GF, DF Carrot Cake

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It is wonderful being back in our old stomping ground for the past week and we are looking forward to more of the same over the next 4 weeks.  We immediately noticed just how much warmer winter was up here though I have to say it doesn’t take long to acclimatize.  One of the best things about being here is catching up with friends.  I love watching the kids happily playing with their friends and over the past weekend we even managed to combine that with an overnight stay at the beach front … life can be hard! 😉

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Our overnight stop by the beach.

The real reason we are here though is for me to do some more teaching of Infant Massage (Yay!!) and with that comes lots of baking.  I always find it interesting the mix of people I have in each group and the dietary needs of each group.  As I like to make something yummy for our morning tea breaks I try to cater to those needs and so all the old GF and DF favourites come out to be baked like my all time favourite ….. carrot cake.

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Yummy with or without icing.

I got this recipe from a book a purchased many years ago in Ireland called ‘Eat with Joy on a Wheat-free Gluten-free diet’  By Ann O’ Dowd Fogary.   I have adapted it to be dairy free since then so below is what I have adapted the recipe to and I have put the original ingredients in brackets.  If you are keen on GF and DF recipes though I would definitely recommend her book as it is packed with great recipes for all kinds of meals and treats.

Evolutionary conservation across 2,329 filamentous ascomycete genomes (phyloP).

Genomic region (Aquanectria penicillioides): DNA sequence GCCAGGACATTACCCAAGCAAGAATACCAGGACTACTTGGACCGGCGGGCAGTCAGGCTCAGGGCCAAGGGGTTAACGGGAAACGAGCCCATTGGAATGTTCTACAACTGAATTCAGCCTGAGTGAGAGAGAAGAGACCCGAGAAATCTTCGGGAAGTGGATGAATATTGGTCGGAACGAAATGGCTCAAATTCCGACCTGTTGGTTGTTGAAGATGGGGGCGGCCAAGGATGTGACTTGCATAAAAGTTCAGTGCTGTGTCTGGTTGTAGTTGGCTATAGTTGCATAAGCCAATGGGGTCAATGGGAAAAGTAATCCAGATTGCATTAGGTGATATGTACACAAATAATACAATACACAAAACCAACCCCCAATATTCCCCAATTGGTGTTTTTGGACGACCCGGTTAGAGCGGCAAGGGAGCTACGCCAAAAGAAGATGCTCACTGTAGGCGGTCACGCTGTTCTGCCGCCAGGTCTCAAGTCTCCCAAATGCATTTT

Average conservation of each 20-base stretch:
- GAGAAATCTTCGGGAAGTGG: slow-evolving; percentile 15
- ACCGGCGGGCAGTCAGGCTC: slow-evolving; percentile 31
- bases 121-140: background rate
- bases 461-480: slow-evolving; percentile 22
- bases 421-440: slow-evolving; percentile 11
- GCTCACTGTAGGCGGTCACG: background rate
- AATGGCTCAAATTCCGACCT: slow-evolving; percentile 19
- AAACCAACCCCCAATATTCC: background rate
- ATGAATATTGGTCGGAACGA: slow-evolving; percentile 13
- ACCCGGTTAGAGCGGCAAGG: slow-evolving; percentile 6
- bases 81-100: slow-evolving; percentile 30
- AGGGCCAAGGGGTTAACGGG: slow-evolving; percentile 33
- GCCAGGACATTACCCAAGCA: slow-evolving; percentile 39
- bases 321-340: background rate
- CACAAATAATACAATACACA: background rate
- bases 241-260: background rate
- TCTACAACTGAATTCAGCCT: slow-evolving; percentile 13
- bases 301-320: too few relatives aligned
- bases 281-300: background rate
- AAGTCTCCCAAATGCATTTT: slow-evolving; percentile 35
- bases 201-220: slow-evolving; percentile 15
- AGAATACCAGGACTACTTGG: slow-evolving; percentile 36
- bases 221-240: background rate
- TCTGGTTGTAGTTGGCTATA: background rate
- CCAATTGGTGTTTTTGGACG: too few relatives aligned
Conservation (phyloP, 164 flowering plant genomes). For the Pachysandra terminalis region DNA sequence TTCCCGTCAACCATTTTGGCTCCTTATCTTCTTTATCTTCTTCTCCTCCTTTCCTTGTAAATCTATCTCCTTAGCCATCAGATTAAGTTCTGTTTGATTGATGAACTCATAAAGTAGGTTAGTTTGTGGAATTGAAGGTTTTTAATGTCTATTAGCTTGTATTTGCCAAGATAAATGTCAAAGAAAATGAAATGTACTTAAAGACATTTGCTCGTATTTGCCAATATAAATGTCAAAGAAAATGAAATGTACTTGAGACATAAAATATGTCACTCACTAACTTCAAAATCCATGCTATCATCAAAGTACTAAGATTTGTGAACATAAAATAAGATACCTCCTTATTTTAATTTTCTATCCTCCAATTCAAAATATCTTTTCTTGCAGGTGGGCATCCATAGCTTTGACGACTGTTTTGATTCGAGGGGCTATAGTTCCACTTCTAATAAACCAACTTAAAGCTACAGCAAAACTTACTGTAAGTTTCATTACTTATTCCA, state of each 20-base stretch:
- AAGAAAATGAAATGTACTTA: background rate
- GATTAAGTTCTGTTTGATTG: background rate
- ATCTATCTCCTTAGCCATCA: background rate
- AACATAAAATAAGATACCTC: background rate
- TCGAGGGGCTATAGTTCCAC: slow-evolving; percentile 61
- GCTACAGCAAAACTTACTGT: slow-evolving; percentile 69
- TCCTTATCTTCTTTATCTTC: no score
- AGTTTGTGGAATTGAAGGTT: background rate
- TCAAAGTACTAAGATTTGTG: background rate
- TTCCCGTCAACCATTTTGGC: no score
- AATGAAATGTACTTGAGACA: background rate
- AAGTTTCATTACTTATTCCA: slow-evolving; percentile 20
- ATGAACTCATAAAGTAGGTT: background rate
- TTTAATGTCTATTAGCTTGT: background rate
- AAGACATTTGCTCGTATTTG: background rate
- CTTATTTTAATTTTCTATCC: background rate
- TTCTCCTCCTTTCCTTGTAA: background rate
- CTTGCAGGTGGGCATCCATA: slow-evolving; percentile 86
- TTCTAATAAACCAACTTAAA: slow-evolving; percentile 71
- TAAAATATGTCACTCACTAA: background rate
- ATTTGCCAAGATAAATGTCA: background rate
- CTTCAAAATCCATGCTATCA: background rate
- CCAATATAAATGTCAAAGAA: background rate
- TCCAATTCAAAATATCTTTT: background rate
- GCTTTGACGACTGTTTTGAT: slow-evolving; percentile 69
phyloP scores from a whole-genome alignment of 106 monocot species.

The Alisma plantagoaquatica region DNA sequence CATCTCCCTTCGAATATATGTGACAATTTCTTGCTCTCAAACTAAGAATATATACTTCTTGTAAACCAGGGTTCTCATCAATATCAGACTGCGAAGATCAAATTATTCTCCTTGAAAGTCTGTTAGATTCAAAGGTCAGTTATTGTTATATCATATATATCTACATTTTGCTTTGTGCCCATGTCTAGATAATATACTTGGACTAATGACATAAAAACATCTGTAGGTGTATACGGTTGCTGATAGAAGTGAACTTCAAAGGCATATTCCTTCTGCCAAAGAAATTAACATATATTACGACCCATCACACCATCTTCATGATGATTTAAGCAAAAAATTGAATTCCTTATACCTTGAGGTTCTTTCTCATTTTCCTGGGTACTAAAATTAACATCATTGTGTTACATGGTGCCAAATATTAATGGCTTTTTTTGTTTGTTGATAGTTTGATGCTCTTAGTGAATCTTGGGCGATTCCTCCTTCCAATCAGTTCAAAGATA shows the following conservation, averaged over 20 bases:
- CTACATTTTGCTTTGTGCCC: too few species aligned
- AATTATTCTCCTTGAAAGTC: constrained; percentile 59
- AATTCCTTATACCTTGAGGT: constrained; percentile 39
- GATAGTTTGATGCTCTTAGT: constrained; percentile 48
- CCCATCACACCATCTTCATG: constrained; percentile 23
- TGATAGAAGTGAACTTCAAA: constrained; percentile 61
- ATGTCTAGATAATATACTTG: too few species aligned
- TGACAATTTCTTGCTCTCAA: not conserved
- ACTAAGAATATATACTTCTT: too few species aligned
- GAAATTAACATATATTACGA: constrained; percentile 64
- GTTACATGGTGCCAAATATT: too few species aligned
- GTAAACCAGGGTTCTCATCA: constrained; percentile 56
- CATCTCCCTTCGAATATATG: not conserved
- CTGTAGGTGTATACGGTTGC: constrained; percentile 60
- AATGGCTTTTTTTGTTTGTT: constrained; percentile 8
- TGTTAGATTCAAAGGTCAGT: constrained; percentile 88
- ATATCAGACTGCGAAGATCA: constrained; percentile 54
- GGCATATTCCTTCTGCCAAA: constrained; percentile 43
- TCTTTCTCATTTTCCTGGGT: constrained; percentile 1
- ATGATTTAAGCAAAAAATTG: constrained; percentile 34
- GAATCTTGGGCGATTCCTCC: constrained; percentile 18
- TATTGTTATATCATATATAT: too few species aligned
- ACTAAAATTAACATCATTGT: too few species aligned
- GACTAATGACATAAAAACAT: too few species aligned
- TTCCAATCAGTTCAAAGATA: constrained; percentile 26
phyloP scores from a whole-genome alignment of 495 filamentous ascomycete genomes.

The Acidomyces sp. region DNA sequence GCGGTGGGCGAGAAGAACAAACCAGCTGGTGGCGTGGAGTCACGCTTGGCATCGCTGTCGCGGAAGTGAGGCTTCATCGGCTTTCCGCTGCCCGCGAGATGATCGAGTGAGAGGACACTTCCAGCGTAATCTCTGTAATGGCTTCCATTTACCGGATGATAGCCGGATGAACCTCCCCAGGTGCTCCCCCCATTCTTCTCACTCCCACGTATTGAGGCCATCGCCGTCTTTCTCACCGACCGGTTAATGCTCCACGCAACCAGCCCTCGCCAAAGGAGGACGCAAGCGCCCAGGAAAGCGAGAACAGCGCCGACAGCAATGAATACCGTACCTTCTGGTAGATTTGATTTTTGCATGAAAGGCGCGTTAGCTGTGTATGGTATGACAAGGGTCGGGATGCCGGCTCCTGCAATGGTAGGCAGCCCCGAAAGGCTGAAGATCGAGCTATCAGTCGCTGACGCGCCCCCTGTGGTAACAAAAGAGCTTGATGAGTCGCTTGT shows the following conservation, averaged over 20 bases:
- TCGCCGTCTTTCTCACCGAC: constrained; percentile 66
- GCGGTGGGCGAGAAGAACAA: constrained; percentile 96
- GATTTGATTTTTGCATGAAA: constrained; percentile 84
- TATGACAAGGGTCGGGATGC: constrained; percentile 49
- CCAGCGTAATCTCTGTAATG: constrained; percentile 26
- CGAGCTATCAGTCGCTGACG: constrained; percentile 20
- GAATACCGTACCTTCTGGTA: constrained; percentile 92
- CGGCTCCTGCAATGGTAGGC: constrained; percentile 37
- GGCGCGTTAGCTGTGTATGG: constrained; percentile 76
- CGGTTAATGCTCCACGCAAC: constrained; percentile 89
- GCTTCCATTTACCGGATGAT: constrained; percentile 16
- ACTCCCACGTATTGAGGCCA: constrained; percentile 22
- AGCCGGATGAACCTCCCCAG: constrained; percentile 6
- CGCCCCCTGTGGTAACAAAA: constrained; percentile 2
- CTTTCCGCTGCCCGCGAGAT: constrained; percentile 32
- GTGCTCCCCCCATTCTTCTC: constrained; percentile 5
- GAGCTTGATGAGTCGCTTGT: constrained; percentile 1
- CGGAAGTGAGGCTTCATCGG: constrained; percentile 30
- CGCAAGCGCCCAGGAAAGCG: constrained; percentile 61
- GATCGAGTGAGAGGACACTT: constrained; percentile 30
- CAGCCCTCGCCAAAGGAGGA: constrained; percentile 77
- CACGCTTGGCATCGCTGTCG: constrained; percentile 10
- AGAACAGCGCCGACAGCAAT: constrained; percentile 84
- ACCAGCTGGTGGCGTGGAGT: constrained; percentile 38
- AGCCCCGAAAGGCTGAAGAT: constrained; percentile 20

GF, DF Carrot Cake

100 gm rice flour

25 gm cornflour

1.5 tsp GF baking powder

2 eggs

75 gm  Runny honey (sugar)

100 gm Coconut oil (Butter)

1/2 tsp ground ginger

1/2 tsp ground nutmeg

1/2 tsp ground cinnamon

1/2 tsp ground clove

1 medium carrot, peeled and grated

  • Melt the coconut oil (butter) and honey (sugar) together
  • Add the dry ingredients
  • Add the eggs and mix until light and fluffy
  • Add carrot.
  • Pour into a lined loaf tin and bake at 190 C for 30-45 mins or until a cake tester comes out clean.

 

Hope this finds you enjoying the wonderful flavours of life!

Arohanui

Y

www.becominghealthy.co.nz

Some interesting sugary viewing

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After a cat fight last week (yes an actual fight with a cat or should I say I was beaten up by a cat!), the thumb that isn’t quite letting me type and visits to the vet for mice (no they weren’t part of the cat fight) I thought I would just share some interesting viewing.

I watched the documentary ‘The Truth about Sugar’ the other night and found it interesting as well as a good reminder that eating well is important. It isn’t the full picture but it is a good general look at what the main issues are around sugar and also the food we eat. So here it is for you to enjoy too – just click on the picture or the link above.

BBC documentary about sugar

BBC documentary about sugar

Hope this finds you all without any medical mishaps for mice or men 🙂

Arohanui

Y

De-cluttering the good way

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Lately I have been enjoying a blog called ‘Becoming Minimalist’ by Joshua Becker.  It has reminded me that actually one of my core values is ‘Simplicity’ although sometimes when I look at the things around me or think about my actions, they are far from simplistic.  Today I have spent the day de-cluttering our wee home; clearing, sorting, re-arranging and cleaning. The funny thing is that I thought I had cleared quite a lot, yet himself saw no real difference and to be honestly I didn’t feel that I had de-cluttered as much as I wished either.  How could it be that I was de-cluttering and yet not making head way into a clearer space?  It wasn’t until I read tonight guest blog from Trina Cress that I realised I was going about it the wrong way.